KATHMANDU, Nepal (CNS) — As Nepal hurries to promulgate a new constitution, the Catholic Church has urged that the document should be “secular” amid calls by Hindu nationalists that it should establish a “Hindu nation.”

The Apostolic Vicariate of Nepal sent a memorandum July 12 to the major parties in the country’s ruling coalition urging that that the word ‘secular’ be inserted in the constitution’s preamble to ensure full religious freedom. It also demanded Christianity be recognized as a religion.

“Christianity is not recognized as a religion here (in Nepal) unlike Hinduism, Buddhism or Islam,” Father Silas Bogati, vicar general, told Catholic News Service.


“Hence, churches cannot be registered as a legal body, and we cannot buy property. We are severely handicapped by this,” Father Bogati said.

Though the draft constitution has an article on freedom of religion, Father Bogati said that “reiterating the secular character in the constitution is crucial to upholding complete religious freedom.”

Catholics number about 10,000 in the country of 30 million.

The memorandum comes as Nepalese leaders work to finalize and circulate the delayed constitution. The government has said it wants the new constitution adopted in early August.

Government officials and the 601 members of the Second Constituent Assembly have fanned out across Nepal in recent days with 200,000 copies of the draft constitution seeking reactions and recommendations.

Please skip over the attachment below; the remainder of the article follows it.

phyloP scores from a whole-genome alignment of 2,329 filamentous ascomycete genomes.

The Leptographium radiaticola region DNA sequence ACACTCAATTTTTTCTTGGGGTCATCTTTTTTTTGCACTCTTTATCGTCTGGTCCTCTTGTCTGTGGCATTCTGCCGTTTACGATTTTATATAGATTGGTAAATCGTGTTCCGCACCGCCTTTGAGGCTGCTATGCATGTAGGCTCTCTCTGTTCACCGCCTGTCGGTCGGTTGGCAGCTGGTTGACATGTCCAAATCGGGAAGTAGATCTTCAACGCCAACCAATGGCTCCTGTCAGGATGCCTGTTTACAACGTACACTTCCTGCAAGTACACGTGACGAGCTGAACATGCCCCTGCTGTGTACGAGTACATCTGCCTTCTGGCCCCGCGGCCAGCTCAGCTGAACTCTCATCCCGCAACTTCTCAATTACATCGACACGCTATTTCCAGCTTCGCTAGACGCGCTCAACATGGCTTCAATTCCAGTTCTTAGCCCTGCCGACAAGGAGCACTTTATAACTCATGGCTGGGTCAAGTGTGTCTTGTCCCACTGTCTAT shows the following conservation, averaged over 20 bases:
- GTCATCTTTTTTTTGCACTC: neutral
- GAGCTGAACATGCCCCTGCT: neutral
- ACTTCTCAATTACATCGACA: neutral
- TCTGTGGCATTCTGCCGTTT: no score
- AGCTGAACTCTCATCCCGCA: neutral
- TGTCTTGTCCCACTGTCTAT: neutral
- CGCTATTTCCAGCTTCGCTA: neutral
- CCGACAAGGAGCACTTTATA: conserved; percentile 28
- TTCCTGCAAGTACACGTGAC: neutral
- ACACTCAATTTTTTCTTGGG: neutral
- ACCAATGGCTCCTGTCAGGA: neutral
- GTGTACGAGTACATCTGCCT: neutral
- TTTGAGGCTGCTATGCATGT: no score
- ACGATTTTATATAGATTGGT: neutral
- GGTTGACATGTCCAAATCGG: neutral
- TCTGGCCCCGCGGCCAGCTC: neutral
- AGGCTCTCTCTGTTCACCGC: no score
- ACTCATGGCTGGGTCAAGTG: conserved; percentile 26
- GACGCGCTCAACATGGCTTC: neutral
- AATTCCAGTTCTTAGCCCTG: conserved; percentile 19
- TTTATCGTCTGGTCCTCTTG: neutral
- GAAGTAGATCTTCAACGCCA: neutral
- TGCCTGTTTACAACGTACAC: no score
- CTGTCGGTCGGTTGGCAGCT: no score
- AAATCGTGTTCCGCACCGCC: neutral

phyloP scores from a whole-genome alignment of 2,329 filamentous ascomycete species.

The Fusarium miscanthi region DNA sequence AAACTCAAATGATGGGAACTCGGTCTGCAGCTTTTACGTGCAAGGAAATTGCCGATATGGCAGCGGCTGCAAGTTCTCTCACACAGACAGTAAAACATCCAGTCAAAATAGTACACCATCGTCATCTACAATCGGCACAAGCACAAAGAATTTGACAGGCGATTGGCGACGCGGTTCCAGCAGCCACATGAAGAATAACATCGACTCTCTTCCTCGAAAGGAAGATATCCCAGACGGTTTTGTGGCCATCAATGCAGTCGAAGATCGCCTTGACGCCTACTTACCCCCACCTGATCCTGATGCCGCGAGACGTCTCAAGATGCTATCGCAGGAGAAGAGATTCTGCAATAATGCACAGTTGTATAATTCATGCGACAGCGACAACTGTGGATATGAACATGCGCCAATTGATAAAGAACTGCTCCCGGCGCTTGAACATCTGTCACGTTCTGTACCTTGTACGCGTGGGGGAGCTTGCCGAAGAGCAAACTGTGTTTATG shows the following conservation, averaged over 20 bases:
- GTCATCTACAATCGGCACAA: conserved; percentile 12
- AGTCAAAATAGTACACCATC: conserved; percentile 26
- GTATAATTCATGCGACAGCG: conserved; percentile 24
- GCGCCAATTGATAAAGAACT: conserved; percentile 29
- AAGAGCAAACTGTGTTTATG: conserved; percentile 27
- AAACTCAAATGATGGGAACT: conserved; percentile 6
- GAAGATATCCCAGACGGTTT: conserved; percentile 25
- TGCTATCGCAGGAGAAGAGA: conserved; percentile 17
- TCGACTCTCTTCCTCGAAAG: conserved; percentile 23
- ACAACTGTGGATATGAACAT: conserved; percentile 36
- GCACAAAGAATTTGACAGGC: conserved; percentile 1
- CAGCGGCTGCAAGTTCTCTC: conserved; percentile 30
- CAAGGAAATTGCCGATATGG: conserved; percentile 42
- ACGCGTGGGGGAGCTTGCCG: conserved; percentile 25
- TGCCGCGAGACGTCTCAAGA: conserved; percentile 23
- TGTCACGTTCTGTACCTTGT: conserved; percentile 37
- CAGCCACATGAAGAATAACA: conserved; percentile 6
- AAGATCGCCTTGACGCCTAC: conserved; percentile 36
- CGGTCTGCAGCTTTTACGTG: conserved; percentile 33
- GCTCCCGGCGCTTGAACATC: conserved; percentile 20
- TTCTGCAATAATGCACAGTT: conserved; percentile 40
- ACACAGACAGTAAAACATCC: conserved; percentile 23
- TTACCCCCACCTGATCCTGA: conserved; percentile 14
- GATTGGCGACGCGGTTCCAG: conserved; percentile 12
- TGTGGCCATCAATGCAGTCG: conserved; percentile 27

Meanwhile, Protestant and evangelical groups have organized a series of advocacy meetings designed to ensure that the new constitution would guarantee religious freedom.

Nepal’s centuries-old Hindu monarchy was ended by a people’s uprising led by Maoists in 2006. Since then, Nepal has been writing a new constitution. The First Constituent Assembly dissolved in 2012 after failing to finalize a new constitution.

Father Bogati said the government had signed an agreement with the ecumenical Christian Federation, to which the Catholic Church belongs, to recognize the fundamental rights of Christians.

“One major demand has been for allotment of land for cemeteries,” he said.

Because of the strong cultural prejudice against burial in the former Hindu kingdom, there have been instances of Christian bodies — buried in private lands — being dug up and thrown out by local residents.

Father Ignatius Rai, vicar of Assumption Church in Lalitpur, the largest Catholic Church in Nepal, told CNS the parish has been forced to erect dozens of cubicles within its compound to keep urns of the dead after cremation.

“Our options are limited,” Father Rai said.